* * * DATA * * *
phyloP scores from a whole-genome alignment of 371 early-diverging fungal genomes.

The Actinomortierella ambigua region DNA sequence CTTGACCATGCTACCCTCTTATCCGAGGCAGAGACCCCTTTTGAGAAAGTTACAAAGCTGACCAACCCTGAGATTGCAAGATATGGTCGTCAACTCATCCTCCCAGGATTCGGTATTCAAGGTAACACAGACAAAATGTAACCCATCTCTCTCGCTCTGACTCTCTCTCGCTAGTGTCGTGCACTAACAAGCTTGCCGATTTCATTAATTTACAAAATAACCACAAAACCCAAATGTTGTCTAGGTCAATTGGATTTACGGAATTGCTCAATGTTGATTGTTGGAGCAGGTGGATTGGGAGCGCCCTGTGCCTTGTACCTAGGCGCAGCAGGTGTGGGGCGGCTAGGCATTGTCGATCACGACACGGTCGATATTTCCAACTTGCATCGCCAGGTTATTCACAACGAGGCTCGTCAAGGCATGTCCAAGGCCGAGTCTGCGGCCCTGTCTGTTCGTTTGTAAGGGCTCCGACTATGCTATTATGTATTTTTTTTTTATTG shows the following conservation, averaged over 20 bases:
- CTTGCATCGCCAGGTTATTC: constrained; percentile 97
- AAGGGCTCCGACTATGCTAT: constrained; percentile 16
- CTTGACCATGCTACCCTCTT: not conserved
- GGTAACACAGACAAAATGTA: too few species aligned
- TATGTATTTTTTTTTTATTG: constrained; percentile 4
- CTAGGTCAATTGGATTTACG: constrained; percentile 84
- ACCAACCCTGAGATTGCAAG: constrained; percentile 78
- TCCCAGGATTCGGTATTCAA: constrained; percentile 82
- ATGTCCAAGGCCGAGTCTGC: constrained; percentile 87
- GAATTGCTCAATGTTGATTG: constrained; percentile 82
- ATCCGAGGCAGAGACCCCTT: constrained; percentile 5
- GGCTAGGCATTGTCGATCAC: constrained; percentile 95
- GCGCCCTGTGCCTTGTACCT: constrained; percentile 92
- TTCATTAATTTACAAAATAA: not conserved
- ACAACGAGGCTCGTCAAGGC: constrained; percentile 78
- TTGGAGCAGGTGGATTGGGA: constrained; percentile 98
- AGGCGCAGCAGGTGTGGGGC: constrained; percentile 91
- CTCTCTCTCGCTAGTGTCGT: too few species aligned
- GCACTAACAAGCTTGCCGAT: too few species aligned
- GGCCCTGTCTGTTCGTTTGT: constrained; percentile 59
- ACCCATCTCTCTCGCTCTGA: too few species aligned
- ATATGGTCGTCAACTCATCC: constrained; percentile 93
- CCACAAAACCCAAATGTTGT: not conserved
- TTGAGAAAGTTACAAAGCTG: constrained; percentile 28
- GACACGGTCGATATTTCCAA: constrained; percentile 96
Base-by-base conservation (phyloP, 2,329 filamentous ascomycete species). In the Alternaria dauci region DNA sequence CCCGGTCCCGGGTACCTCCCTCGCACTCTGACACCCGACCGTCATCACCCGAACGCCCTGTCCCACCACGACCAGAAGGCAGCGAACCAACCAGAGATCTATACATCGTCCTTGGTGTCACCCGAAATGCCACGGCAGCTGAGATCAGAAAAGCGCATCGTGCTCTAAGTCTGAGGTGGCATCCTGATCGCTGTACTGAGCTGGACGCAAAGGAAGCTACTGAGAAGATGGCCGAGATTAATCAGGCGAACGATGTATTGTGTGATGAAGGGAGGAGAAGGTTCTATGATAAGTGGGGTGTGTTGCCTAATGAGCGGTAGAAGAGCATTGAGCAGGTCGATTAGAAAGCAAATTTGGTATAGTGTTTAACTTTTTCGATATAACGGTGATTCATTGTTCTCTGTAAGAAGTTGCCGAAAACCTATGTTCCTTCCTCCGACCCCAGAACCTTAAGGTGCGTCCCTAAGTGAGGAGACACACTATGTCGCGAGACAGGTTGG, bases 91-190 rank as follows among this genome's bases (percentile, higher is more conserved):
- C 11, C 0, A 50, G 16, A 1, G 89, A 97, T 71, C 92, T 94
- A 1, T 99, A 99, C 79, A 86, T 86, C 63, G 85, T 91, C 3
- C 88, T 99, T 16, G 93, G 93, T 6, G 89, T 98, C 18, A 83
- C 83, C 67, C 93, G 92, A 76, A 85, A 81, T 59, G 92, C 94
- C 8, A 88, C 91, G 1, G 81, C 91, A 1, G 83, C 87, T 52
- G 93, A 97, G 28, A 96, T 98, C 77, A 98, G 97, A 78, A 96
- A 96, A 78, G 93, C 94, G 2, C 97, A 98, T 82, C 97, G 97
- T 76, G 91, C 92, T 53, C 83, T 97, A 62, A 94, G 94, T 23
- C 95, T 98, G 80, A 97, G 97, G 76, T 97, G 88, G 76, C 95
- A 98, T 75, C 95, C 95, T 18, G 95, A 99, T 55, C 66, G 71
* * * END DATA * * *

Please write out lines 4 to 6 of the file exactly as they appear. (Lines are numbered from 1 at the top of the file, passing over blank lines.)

- AAGGGCTCCGACTATGCTAT: constrained; percentile 16
- CTTGACCATGCTACCCTCTT: not conserved
- GGTAACACAGACAAAATGTA: too few species aligned